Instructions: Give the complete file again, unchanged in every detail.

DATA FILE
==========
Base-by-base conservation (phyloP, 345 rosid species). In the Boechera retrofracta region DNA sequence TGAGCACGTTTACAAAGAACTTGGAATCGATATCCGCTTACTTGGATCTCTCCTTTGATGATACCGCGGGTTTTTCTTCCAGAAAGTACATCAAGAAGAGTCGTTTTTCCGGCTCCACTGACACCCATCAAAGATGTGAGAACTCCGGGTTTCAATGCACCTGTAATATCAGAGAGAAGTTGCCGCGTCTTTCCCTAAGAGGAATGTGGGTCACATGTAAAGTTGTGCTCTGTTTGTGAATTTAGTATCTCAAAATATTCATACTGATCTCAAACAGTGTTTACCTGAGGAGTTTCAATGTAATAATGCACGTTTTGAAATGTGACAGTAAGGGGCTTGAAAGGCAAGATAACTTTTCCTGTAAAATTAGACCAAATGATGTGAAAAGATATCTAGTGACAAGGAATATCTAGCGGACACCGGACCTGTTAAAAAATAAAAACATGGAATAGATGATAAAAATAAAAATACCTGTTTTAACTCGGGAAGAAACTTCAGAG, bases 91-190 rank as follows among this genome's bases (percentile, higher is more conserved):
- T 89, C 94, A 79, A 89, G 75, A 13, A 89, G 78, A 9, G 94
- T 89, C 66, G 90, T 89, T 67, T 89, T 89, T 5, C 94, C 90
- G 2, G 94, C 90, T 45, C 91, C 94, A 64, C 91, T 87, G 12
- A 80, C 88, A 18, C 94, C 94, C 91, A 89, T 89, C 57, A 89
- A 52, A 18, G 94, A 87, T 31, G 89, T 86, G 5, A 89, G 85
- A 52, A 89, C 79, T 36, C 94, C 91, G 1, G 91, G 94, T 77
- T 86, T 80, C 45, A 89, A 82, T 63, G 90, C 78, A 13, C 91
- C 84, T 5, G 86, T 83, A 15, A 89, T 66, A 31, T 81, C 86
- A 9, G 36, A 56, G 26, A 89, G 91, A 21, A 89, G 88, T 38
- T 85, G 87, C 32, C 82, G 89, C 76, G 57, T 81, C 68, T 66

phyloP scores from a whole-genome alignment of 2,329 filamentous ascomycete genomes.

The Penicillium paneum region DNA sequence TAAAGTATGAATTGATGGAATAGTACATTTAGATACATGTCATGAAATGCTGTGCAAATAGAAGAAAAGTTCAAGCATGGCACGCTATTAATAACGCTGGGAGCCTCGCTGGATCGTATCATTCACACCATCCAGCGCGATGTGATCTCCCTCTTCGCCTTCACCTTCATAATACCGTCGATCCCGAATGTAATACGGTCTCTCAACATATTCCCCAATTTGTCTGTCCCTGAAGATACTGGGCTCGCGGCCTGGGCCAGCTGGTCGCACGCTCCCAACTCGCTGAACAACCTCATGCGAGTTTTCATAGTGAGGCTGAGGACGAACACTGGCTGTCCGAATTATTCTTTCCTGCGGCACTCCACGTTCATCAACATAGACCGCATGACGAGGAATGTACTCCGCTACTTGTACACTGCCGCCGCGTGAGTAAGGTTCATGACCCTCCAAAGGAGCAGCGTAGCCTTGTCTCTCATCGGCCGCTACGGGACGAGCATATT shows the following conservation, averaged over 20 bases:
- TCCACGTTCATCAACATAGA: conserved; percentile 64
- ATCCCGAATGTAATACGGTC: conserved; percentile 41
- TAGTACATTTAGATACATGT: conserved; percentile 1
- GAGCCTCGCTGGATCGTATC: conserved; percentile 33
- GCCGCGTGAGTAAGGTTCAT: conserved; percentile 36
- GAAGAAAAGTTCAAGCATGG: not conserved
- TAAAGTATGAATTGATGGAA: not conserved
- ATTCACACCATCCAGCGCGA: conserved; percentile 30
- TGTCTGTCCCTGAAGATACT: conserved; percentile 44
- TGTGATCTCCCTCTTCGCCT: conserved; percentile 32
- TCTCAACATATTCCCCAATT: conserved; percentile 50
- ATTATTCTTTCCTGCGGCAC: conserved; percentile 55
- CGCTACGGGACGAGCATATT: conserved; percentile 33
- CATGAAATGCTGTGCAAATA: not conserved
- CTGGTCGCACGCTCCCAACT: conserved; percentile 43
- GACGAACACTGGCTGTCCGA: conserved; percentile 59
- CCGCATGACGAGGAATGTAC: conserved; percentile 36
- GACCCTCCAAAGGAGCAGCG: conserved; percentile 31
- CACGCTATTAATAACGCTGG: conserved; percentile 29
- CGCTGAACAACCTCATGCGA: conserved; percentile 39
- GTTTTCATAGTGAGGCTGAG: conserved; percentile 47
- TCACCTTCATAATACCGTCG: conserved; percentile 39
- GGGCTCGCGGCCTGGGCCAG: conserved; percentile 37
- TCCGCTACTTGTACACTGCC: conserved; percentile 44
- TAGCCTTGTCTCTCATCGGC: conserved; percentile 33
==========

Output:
Base-by-base conservation (phyloP, 345 rosid species). In the Boechera retrofracta region DNA sequence TGAGCACGTTTACAAAGAACTTGGAATCGATATCCGCTTACTTGGATCTCTCCTTTGATGATACCGCGGGTTTTTCTTCCAGAAAGTACATCAAGAAGAGTCGTTTTTCCGGCTCCACTGACACCCATCAAAGATGTGAGAACTCCGGGTTTCAATGCACCTGTAATATCAGAGAGAAGTTGCCGCGTCTTTCCCTAAGAGGAATGTGGGTCACATGTAAAGTTGTGCTCTGTTTGTGAATTTAGTATCTCAAAATATTCATACTGATCTCAAACAGTGTTTACCTGAGGAGTTTCAATGTAATAATGCACGTTTTGAAATGTGACAGTAAGGGGCTTGAAAGGCAAGATAACTTTTCCTGTAAAATTAGACCAAATGATGTGAAAAGATATCTAGTGACAAGGAATATCTAGCGGACACCGGACCTGTTAAAAAATAAAAACATGGAATAGATGATAAAAATAAAAATACCTGTTTTAACTCGGGAAGAAACTTCAGAG, bases 91-190 rank as follows among this genome's bases (percentile, higher is more conserved):
- T 89, C 94, A 79, A 89, G 75, A 13, A 89, G 78, A 9, G 94
- T 89, C 66, G 90, T 89, T 67, T 89, T 89, T 5, C 94, C 90
- G 2, G 94, C 90, T 45, C 91, C 94, A 64, C 91, T 87, G 12
- A 80, C 88, A 18, C 94, C 94, C 91, A 89, T 89, C 57, A 89
- A 52, A 18, G 94, A 87, T 31, G 89, T 86, G 5, A 89, G 85
- A 52, A 89, C 79, T 36, C 94, C 91, G 1, G 91, G 94, T 77
- T 86, T 80, C 45, A 89, A 82, T 63, G 90, C 78, A 13, C 91
- C 84, T 5, G 86, T 83, A 15, A 89, T 66, A 31, T 81, C 86
- A 9, G 36, A 56, G 26, A 89, G 91, A 21, A 89, G 88, T 38
- T 85, G 87, C 32, C 82, G 89, C 76, G 57, T 81, C 68, T 66

phyloP scores from a whole-genome alignment of 2,329 filamentous ascomycete genomes.

The Penicillium paneum region DNA sequence TAAAGTATGAATTGATGGAATAGTACATTTAGATACATGTCATGAAATGCTGTGCAAATAGAAGAAAAGTTCAAGCATGGCACGCTATTAATAACGCTGGGAGCCTCGCTGGATCGTATCATTCACACCATCCAGCGCGATGTGATCTCCCTCTTCGCCTTCACCTTCATAATACCGTCGATCCCGAATGTAATACGGTCTCTCAACATATTCCCCAATTTGTCTGTCCCTGAAGATACTGGGCTCGCGGCCTGGGCCAGCTGGTCGCACGCTCCCAACTCGCTGAACAACCTCATGCGAGTTTTCATAGTGAGGCTGAGGACGAACACTGGCTGTCCGAATTATTCTTTCCTGCGGCACTCCACGTTCATCAACATAGACCGCATGACGAGGAATGTACTCCGCTACTTGTACACTGCCGCCGCGTGAGTAAGGTTCATGACCCTCCAAAGGAGCAGCGTAGCCTTGTCTCTCATCGGCCGCTACGGGACGAGCATATT shows the following conservation, averaged over 20 bases:
- TCCACGTTCATCAACATAGA: conserved; percentile 64
- ATCCCGAATGTAATACGGTC: conserved; percentile 41
- TAGTACATTTAGATACATGT: conserved; percentile 1
- GAGCCTCGCTGGATCGTATC: conserved; percentile 33
- GCCGCGTGAGTAAGGTTCAT: conserved; percentile 36
- GAAGAAAAGTTCAAGCATGG: not conserved
- TAAAGTATGAATTGATGGAA: not conserved
- ATTCACACCATCCAGCGCGA: conserved; percentile 30
- TGTCTGTCCCTGAAGATACT: conserved; percentile 44
- TGTGATCTCCCTCTTCGCCT: conserved; percentile 32
- TCTCAACATATTCCCCAATT: conserved; percentile 50
- ATTATTCTTTCCTGCGGCAC: conserved; percentile 55
- CGCTACGGGACGAGCATATT: conserved; percentile 33
- CATGAAATGCTGTGCAAATA: not conserved
- CTGGTCGCACGCTCCCAACT: conserved; percentile 43
- GACGAACACTGGCTGTCCGA: conserved; percentile 59
- CCGCATGACGAGGAATGTAC: conserved; percentile 36
- GACCCTCCAAAGGAGCAGCG: conserved; percentile 31
- CACGCTATTAATAACGCTGG: conserved; percentile 29
- CGCTGAACAACCTCATGCGA: conserved; percentile 39
- GTTTTCATAGTGAGGCTGAG: conserved; percentile 47
- TCACCTTCATAATACCGTCG: conserved; percentile 39
- GGGCTCGCGGCCTGGGCCAG: conserved; percentile 37
- TCCGCTACTTGTACACTGCC: conserved; percentile 44
- TAGCCTTGTCTCTCATCGGC: conserved; percentile 33